Synopses & Reviews
DNA typing -- the analysis of a biological sample for a personand#8217;s genetic signature -and#150; has led to the unprecedented exoneration of hundreds of wrongfully convicted people. And every day we hear stories about how police used DNA to capture a dangerous rapist or killer. Reading these accounts, it is hard not to think of DNA typing as an unmitigated good. Who can argue with a technology that helps catch bad guys and correct law enforcement mistakes?
But there is a darker side to this story -- a version less likely to play out on dramatic television shows. In Inside the Cell, Erin Murphy shows how DNA typing can be subject to misuse, mistake, and error, and lead to a police state run amok. Murphy shows the perils of a society in which and#147;stop-and-friskand#8221; becomes and#147;stop-and-spit,and#8221; or in which police pose undercover to get a DNA sample from your discarded lunch. Already, police can collect DNA when making an arrest, sometimes before charging a person with a crime. The government is building a massive DNA database, stockpiling samples from as much as a third of the male population, and the laws regulating what they can and cannot do with them are weak. Murphy shows how this invites the riskiest kind of genetic surveillance imaginable.
Just because DNA testing is good science does not mean that it is foolproof. Faulty forensic science is the number two factor leading to wrongful conviction, and yet we have done little to improve the use of science in criminal justice. Forensic labs are largely unregulated and lacking in meaningful oversight standards, as evidenced by the involvement of nearly every major forensic lab in a DNA-related scandal. We have invested hundreds of millions of dollars to collect DNA samples from convicted offenders. But we have spent far less to hire analysts to wade through huge backlogs, and virtually nothing to ensure that evidence will ever even collected from the crime scene.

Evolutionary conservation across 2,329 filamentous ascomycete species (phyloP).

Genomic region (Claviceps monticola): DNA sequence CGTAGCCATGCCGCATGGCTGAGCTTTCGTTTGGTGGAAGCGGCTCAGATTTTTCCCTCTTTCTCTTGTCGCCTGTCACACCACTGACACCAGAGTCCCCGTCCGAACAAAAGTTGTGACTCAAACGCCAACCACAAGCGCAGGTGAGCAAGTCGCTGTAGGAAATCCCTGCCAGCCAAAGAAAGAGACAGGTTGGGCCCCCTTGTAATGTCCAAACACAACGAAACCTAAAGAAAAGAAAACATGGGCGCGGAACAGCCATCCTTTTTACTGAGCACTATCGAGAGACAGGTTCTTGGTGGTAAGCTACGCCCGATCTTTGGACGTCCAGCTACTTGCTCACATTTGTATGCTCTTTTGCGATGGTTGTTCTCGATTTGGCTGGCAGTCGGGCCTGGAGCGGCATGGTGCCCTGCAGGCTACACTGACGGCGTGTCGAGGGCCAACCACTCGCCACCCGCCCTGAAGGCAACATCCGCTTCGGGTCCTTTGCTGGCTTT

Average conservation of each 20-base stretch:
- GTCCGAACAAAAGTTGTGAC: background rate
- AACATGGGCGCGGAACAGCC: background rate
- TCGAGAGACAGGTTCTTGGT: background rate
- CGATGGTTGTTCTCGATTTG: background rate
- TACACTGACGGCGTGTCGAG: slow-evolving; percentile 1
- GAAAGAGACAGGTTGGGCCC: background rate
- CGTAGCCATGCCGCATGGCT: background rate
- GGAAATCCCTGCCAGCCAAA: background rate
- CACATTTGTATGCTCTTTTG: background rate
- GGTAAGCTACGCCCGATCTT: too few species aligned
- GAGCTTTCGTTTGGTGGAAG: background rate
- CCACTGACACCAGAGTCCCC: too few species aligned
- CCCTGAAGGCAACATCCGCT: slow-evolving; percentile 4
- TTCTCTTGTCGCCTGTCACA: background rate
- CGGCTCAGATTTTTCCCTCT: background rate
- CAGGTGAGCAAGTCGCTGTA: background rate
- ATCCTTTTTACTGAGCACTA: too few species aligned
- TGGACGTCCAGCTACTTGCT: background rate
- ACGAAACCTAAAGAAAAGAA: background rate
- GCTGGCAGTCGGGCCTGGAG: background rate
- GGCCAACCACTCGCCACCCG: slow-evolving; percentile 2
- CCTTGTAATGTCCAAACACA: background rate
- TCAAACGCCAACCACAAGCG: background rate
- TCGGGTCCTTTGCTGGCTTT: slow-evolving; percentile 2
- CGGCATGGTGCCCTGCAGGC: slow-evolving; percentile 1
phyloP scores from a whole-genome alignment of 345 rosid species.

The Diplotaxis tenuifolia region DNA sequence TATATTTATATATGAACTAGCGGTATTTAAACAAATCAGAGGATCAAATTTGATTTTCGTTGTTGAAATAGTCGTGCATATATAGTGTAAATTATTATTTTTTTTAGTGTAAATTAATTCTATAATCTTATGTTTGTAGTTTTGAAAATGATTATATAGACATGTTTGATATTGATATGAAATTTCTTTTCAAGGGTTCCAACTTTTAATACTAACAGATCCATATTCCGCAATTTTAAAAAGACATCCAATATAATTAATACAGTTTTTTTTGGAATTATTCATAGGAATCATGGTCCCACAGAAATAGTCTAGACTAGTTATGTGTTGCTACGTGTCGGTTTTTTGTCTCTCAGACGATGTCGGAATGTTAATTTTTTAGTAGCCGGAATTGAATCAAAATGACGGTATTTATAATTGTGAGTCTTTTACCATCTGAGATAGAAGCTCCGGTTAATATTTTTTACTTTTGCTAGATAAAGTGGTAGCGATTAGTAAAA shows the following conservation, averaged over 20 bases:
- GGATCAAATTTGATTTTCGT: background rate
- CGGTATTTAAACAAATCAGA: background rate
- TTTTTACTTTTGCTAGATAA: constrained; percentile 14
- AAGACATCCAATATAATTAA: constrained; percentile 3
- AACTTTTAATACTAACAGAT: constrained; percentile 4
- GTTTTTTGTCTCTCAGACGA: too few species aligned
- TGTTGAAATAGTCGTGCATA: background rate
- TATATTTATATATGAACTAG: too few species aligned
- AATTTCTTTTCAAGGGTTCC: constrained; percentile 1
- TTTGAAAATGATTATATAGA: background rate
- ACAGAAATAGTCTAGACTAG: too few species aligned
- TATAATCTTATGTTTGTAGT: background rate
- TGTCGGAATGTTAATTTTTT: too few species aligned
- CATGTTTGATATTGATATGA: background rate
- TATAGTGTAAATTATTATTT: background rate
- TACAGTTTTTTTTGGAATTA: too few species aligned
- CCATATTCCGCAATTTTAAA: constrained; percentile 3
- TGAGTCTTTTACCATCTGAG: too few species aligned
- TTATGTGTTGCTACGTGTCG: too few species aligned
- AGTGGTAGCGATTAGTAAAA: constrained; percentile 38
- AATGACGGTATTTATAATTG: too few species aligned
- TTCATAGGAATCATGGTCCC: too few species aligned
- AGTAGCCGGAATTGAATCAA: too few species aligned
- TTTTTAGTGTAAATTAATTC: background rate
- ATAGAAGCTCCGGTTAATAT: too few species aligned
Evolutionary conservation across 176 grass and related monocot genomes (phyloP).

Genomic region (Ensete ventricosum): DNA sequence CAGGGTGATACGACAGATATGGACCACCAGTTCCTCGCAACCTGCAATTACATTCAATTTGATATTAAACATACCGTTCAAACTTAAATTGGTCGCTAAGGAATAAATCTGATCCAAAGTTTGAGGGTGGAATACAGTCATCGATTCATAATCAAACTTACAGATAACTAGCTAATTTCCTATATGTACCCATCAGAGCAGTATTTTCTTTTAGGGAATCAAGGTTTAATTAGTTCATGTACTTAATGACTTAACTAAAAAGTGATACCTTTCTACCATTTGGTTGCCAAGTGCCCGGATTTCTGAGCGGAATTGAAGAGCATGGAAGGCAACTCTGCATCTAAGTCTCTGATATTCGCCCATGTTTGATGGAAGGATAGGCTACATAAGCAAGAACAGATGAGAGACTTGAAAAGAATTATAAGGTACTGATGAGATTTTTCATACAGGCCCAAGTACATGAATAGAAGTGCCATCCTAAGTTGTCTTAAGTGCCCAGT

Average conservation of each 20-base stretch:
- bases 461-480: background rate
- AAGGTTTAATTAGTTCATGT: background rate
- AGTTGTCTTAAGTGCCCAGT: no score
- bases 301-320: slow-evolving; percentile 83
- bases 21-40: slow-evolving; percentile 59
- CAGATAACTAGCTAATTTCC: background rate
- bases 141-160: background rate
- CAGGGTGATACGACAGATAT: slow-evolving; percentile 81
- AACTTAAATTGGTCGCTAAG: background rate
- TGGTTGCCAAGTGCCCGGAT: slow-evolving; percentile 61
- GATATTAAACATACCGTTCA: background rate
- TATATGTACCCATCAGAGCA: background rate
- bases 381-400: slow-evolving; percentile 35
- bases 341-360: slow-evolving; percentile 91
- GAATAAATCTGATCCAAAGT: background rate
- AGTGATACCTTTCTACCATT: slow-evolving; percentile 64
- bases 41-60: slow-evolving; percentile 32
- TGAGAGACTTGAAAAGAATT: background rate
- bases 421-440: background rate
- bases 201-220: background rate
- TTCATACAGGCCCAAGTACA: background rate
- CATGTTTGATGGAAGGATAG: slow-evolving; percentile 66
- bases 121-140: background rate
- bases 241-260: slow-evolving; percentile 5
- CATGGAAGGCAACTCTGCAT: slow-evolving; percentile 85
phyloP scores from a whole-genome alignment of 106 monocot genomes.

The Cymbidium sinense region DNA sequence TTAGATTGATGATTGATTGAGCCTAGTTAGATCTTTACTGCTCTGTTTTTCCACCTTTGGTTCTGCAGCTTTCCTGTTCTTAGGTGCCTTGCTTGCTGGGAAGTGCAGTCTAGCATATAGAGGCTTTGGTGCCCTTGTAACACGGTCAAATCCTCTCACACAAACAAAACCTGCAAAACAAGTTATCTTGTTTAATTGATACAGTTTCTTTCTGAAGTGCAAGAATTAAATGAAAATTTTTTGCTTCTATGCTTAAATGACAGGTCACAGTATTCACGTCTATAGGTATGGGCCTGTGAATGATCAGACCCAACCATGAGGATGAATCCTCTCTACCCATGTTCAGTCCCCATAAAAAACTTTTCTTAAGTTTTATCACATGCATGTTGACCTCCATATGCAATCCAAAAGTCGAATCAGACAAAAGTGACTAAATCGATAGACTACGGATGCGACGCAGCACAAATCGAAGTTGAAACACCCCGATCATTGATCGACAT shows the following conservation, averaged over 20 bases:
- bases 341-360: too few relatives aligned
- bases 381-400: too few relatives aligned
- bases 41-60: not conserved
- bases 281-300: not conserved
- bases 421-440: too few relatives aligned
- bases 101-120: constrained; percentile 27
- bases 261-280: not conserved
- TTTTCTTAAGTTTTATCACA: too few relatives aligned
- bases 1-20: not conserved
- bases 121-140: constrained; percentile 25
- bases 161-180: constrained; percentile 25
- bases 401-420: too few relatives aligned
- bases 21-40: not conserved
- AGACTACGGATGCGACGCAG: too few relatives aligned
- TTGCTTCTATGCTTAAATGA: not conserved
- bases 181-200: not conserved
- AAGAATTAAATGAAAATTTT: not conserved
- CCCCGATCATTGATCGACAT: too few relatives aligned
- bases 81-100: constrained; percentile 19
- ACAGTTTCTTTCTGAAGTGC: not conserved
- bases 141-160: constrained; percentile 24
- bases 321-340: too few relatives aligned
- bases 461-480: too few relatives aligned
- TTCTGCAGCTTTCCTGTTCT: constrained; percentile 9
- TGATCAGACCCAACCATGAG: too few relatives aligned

We are at a critical moment in time for forensic DNA testing programs. We may continue on the road we are on now, with our blind faith and limitless enthusiasm for handing over our genetic secrets to the police for them to use at their unfettered discretion. Or, as Murphy advises here, we can pause to take stock of our failures and our successes, appreciate what is truly at stake and what is truly to be gained, and change course toward a smarter DNA policy that is in everybodyand#8217;s interest.
Law professor Murphy shows that forensic DNA testing is far from an infallible incorruptible scientific process despite its depiction in popular media. Indeed she argues extreme caution against putting much faith in this technological achievement which she calls "neither savior nor cure all" even as judges juries and prosecutors increasingly rely on it. An introductory technical discussion of the basics of DNA testing serves as a useful baseline for the rest of the book in which Murphy describes the pervasive issues that complicate the narrative of DNA as incontrovertible evidence. These issues are myriad from the perhaps unsurprising risk of sample contamination to wholly appalling cases of outright fraud. Murphy discusses the implications of DNA testing on issues of privacy and racial disparities in the U.S. criminal justice system especially in light of local state and national DNA databases; commercial uses of DNA testing; and law enforcement activities such as DNA dragnets. The book is full of cases and examples that propel Murphy's discussion forward and will no doubt unsettle the average citizen. Thankfully she also provides actionable recommendations for policy changes in a legal system that so far has little to say about the collection and uses of DNA. As Murphy says "The technological and legal landscape are at the brink of a tectonic shift" and she encourages vigilance in the protection of our liberties. Agent: Sanford J. Greenburger Associates. (Oct.) " Publishers Weekly Copyright PWxyz, LLC. All rights reserved."